A boost for the property market and bank revenues: Analysts react to APRA's proposed home loan changes

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  • APRA, Australia’s banking regulator, has signalled that it may relax serviceability assessments for new residential mortgage loan applications, potentially allowing home buyers to borrow more to fund their purchase property.
  • CoreLogic describes the proposal as “sensible” given the outlook for official interest rates. It doesn’t believe the move will reignite property prices.
  • Riskwise Property Research says the APRA move, in conjunction with two 25 basis point rate cuts from the RBA, will see the borrowing capacity of households boosted by as much as 14%.

APRA, Australia’s banking regulator, has signalled that it may relax serviceability assessments for new residential mortgage loan applications, potentially allowing home buyers to borrow more to fund their purchase property.

With mortgage rates already sitting at multi-decade lows, and likely to fall further given widespread expectations that the RBA will reduce official interest rates in the months ahead, Cameron Kusher, Analyst at CoreLogic, says the proposed changes are “sensible”, although he doesn’t expect that it will reignite property prices.

“The proposed APRA changes seem sensible given the interest rate environment with the expectation that rates will fall from here and remain lower for longer,” Kusher wrote following the APRA announcement.

“While these changes are welcome and will help some borrowers that can’t quite access a mortgage currently to get one, it is unlikely to result in a rebound in the housing market.

“It will remain more difficult to obtain a mortgage than it has done in the past and we would expect that if or when the market bottoms a rapid re-inflation of dwelling values is unlikely.”

Rather than leading to a rebound in property prices, Kusher says the proposed changes will likely help to stabilise market conditions in the months ahead.

“These proposed changes in conjunction with the uncertainty of the election now behind will potentially provide additional positives for the housing market,” Kusher wrote.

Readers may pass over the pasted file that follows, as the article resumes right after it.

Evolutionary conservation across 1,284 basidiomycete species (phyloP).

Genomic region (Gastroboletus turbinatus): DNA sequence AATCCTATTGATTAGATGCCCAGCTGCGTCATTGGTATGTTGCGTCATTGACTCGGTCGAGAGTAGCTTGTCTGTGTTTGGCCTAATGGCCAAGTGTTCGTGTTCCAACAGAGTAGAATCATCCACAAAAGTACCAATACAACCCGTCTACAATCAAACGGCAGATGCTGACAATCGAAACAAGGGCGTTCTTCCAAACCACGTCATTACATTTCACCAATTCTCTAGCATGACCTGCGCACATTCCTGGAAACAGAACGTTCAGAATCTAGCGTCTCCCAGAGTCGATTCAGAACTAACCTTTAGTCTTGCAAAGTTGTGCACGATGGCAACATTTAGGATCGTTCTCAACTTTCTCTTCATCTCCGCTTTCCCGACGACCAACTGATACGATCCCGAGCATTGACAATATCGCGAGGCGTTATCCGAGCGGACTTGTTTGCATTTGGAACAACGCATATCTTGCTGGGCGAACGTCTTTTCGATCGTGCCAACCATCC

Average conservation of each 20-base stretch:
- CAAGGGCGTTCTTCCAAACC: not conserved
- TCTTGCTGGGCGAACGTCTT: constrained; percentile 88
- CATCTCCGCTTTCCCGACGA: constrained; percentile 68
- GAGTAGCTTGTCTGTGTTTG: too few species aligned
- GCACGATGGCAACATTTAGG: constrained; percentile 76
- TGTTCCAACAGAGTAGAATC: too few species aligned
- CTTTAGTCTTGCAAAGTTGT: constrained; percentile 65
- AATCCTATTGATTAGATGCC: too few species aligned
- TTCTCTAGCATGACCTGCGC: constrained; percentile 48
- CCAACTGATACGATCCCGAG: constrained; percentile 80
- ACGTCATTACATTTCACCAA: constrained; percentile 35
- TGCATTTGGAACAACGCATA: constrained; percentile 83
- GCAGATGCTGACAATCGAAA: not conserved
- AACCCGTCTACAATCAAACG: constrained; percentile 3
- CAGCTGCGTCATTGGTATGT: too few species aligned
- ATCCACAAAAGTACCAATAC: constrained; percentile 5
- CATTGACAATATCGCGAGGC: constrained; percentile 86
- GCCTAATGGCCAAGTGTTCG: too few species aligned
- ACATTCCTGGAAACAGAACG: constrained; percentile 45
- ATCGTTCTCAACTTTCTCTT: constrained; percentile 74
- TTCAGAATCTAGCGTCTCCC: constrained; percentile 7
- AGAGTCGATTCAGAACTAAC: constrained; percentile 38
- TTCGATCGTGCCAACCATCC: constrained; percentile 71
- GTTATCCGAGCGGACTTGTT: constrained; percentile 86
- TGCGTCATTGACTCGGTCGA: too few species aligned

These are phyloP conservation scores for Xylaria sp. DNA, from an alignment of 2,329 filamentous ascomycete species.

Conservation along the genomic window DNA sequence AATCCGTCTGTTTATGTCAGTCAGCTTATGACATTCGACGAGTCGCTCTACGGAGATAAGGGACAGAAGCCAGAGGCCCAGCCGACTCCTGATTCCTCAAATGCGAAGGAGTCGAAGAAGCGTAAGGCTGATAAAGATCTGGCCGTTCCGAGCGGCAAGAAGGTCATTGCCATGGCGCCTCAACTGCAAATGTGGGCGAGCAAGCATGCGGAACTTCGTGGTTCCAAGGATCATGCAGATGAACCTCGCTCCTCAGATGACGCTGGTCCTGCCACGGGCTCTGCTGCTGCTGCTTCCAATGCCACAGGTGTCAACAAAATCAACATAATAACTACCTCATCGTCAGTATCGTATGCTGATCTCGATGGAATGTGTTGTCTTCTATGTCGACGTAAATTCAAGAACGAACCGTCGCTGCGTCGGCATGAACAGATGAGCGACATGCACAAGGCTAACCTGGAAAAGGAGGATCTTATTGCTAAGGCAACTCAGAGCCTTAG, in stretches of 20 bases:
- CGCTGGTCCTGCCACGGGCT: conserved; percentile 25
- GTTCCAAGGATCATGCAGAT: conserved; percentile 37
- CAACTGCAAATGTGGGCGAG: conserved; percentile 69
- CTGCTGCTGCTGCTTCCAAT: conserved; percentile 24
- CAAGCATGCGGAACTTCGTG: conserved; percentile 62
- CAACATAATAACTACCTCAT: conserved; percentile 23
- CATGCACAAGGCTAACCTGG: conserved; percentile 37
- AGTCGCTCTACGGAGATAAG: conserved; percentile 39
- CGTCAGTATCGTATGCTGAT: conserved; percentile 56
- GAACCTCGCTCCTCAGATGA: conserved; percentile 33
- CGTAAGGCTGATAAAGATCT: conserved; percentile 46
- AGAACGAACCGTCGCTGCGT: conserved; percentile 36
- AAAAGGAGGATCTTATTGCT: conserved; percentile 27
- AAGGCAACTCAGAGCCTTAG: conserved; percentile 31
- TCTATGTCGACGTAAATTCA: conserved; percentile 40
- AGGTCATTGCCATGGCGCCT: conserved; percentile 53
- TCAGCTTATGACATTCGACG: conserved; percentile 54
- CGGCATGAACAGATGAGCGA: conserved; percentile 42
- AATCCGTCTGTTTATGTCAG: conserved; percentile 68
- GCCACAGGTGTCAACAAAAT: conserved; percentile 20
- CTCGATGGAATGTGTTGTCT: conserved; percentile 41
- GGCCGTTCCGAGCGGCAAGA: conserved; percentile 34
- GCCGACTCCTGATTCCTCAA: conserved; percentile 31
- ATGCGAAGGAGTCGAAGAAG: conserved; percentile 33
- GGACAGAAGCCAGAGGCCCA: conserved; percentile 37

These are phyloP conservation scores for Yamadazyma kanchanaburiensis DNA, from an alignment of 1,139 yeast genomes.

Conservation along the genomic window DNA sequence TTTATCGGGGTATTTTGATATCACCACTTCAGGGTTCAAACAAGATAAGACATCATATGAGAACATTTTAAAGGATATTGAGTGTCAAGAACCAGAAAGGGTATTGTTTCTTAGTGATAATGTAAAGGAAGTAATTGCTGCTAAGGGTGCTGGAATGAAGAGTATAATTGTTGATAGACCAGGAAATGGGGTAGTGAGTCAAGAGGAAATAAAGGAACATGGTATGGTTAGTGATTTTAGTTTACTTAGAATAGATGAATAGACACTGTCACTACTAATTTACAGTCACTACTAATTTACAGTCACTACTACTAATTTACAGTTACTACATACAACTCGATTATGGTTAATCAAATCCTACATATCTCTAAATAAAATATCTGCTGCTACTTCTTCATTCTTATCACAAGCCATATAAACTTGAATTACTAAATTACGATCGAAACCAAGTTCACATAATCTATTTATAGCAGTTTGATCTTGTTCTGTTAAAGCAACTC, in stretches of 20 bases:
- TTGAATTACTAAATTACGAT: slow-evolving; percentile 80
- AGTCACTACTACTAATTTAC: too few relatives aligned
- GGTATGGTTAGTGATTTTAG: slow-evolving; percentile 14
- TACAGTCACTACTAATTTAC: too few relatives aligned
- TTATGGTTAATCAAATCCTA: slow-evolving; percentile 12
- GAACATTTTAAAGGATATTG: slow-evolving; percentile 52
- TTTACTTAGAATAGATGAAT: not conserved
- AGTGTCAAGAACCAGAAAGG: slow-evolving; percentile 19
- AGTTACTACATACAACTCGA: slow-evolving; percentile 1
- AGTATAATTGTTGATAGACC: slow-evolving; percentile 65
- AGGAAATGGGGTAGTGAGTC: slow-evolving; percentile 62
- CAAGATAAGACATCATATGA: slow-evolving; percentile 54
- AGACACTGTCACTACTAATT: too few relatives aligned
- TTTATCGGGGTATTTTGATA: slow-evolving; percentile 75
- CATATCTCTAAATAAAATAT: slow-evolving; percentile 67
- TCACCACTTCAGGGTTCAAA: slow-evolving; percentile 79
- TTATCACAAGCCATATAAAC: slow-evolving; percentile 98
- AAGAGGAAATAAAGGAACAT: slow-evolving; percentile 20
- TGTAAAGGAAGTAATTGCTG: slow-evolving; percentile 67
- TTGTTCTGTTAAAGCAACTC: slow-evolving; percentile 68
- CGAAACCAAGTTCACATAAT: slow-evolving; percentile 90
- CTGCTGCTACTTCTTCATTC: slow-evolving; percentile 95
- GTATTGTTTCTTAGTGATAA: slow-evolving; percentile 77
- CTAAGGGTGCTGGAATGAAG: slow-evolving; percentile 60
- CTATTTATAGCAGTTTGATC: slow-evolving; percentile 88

“Should these changes be implemented it would potentially slow the declines further and may result in an earlier bottoming of the housing market.”

Prior to Tuesday’s announcement from APRA, CoreLogic was forecasting that home prices would bottom in the middle of next year.

According to analysis from RiskWise Property Research, APRA’s proposal will provide a meaningful boost to the amount owner-occupier buyers can borrow.

“APRA’s scrapping of the 7% ‘stress test’ buffer on home loans will effectively see a 9% increase in borrowing capacity for owner-occupiers,” said Doron Peleg, CEO at RiskWise.

And if the RBA cuts Australia’s cash rate to 1% by the end of this year, something financial markets deem to be a certainty, Peleg says that boost in borrowing capacity could be even larger.

“If the RBA cut rates twice, we will see an increase of around 9% for investors and potentially 13-14% for owner-occupiers,” he said.

“This will be a major boost to the market, especially as now the number one risk has been removed thanks to a Coalition win and the elimination of the threat of taxation changes to negative gearing and capital gains tax.”

ANZ Bank estimates the borrowing capacity of households has fallen by around 30% because of various measures introduced by APRA since late 2014, with around a third of that reduction a direct result of the minimum 7% serviceability ratio.

“This is an effective easing in policy settings,” said David Plank, head of Australia economics at ANZ.

Scott Rundell, head of credit strategy at Commonwealth Bank, said lenders would likely welcome APRA’s proposed changes.

“We’d be very surprised if banks said ‘no thank you sir, we’re happy the way things are’. Rather, this frees up lending capacity and as such should provide revenues with a needed boost,” Rundell said in a note following APRA’s announcement.

“Banks will be lining up to kiss the collective hand of the APRA policy development team and offering to buy them a beer, although they’d politely abstain, of course.”

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